Scottish Olympic athlete Eric Liddell is considered the most popular sports hero in Scotland to this day.[i] Liddell won the gold medal in the men’s 400 meter at the 1924 Paris Olympics. He’d originally been slated to run in the 100 meters, which was his best sprinting event. He refused the event, however, because the heats were to be held on Sunday. Being a devout Calvinist, he felt that competing on Sunday was a sin against the Sabbath. Following a record-setting win at the Olympics, Liddell could’ve gone on to a career in pro athletics. He was famous and popular and was an accomplished rugby player as well as a runner. He chose, however, to follow in his parents’ path and became a Christian missionary to China. He served in the Orient for the better part of two decades, first as a teacher of English for the children of wealthy Chinese, but later as a medical missionary in one of the poorer provinces. In 1943, after disregarding a warning from the British foreign office to evacuate, Liddell was captured by the invading Japanese and sent to an internment camp. There he became a kind of camp pastor, ministering to the spiritual needs of his fellow detainees, teaching the Bible, and coordinating the social life of the camp. He died there in February of 1945, just five months before the camp was liberated. The cause of his death was believed to be a brain tumor, exacerbated by hard work and malnutrition...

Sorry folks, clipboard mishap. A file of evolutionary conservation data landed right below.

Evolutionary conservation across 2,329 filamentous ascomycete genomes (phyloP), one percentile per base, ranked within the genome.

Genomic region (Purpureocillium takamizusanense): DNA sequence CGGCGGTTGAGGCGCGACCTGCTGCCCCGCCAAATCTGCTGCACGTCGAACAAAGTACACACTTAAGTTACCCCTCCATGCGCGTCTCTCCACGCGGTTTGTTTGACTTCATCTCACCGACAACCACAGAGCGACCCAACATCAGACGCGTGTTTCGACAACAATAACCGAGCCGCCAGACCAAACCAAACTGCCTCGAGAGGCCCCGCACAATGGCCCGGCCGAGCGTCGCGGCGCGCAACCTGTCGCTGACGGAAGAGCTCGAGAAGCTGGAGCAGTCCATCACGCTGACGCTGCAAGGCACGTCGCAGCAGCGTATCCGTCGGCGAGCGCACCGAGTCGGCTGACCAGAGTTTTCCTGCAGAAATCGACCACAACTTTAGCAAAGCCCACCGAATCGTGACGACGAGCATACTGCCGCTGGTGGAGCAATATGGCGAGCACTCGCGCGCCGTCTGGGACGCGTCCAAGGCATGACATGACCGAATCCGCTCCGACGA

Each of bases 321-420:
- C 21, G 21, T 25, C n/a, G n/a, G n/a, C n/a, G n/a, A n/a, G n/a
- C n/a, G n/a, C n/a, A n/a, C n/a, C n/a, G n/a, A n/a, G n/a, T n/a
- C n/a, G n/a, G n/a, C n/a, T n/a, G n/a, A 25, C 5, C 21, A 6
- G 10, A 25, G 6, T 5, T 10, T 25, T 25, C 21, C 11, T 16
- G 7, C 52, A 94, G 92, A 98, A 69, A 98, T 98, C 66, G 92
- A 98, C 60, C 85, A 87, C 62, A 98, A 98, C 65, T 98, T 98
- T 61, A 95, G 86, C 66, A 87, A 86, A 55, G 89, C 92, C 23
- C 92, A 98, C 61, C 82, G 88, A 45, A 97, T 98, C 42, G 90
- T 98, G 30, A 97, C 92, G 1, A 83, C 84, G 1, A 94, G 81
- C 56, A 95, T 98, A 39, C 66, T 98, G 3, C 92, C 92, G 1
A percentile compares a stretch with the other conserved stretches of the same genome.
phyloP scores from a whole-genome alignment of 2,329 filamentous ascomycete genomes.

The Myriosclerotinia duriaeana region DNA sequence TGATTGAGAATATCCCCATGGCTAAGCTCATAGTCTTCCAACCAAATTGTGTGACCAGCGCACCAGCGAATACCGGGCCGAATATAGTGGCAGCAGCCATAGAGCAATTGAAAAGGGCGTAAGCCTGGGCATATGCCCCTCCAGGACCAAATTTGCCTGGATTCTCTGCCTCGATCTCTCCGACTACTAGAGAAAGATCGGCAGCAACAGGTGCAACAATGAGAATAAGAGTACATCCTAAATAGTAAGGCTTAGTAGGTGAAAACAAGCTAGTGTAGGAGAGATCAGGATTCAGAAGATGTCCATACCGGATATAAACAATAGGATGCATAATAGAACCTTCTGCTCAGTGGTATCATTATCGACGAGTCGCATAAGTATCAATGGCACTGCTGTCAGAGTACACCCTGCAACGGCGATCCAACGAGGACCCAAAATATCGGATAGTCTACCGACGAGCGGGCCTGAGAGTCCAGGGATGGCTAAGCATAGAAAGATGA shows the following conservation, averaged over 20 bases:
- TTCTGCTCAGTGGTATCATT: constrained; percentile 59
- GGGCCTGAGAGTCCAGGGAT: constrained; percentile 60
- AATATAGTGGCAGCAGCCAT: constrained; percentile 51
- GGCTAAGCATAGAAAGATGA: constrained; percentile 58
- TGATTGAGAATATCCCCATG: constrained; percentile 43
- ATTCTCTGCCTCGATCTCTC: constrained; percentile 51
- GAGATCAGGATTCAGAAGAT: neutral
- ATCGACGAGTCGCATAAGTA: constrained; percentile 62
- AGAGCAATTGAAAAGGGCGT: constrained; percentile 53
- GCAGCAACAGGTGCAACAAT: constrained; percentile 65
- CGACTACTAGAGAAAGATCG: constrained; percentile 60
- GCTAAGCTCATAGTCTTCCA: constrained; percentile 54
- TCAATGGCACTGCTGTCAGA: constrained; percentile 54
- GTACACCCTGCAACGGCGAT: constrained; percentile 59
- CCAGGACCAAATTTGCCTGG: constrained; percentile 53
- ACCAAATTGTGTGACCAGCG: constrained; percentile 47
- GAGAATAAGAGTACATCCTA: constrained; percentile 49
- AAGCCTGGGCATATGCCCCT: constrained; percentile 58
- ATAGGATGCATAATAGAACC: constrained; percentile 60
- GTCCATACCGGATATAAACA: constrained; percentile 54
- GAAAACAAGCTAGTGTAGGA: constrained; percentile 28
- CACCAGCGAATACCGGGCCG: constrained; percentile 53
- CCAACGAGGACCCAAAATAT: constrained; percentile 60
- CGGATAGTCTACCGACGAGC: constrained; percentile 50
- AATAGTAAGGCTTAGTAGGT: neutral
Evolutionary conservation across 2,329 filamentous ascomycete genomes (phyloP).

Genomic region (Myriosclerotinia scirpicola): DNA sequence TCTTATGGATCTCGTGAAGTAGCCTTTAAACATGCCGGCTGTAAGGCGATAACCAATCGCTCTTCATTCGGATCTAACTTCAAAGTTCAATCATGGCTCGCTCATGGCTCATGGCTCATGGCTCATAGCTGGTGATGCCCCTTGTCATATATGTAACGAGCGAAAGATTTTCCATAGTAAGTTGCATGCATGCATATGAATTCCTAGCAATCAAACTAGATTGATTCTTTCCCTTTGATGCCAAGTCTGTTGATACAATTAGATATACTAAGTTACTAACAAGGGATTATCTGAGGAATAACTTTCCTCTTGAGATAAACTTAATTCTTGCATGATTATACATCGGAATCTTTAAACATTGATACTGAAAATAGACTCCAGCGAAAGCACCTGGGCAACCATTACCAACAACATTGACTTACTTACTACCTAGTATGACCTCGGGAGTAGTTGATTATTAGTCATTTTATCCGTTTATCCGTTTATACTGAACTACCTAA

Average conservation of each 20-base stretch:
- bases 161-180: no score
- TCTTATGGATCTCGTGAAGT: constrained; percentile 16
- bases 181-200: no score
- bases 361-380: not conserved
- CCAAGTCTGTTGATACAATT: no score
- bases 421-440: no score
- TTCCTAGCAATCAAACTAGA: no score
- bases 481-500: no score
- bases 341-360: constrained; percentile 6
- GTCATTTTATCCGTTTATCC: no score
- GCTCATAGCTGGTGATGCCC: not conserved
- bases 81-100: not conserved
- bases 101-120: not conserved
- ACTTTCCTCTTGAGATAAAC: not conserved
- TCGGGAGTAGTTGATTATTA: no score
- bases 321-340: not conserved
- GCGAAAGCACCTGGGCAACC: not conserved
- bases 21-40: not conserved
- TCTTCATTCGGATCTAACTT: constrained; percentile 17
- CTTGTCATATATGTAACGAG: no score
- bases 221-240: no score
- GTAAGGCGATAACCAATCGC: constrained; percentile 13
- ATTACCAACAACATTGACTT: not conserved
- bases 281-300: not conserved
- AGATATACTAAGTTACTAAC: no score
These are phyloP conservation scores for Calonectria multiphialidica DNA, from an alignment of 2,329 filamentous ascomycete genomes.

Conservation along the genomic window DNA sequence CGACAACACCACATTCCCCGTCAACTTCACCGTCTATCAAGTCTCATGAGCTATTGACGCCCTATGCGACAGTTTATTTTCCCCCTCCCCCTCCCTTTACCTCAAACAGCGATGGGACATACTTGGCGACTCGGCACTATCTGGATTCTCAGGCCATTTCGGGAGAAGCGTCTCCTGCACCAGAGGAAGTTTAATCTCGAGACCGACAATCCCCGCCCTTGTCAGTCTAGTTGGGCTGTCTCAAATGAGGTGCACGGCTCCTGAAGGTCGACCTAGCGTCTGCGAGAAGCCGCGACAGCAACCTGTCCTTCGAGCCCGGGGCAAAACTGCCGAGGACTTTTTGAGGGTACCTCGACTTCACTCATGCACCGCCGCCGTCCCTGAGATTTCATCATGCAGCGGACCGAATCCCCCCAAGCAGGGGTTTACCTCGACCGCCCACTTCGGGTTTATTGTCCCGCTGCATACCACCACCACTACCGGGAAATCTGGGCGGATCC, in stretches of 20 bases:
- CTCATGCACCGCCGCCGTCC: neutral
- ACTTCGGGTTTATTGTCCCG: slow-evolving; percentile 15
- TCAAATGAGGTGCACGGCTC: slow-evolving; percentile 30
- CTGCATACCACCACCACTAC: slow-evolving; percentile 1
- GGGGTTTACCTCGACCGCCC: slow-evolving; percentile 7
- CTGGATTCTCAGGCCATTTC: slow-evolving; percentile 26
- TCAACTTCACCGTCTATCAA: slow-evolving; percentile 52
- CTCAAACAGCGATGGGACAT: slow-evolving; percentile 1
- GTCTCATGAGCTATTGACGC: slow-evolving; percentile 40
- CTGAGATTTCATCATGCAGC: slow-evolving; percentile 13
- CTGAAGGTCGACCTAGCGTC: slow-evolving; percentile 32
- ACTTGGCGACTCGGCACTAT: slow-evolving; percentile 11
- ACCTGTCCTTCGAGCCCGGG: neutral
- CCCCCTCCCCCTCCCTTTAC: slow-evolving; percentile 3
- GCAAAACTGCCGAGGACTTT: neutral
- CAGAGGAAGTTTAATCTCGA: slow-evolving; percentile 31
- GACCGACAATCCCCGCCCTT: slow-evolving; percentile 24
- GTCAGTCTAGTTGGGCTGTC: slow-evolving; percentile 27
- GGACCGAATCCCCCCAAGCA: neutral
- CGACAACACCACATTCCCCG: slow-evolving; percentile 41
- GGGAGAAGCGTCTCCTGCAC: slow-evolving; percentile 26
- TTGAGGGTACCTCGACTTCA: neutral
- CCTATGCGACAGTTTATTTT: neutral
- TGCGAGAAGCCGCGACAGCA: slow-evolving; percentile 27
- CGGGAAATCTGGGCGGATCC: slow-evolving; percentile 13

• Sermon Starters (Lent 2C)(2019)

    by Scott Hoezee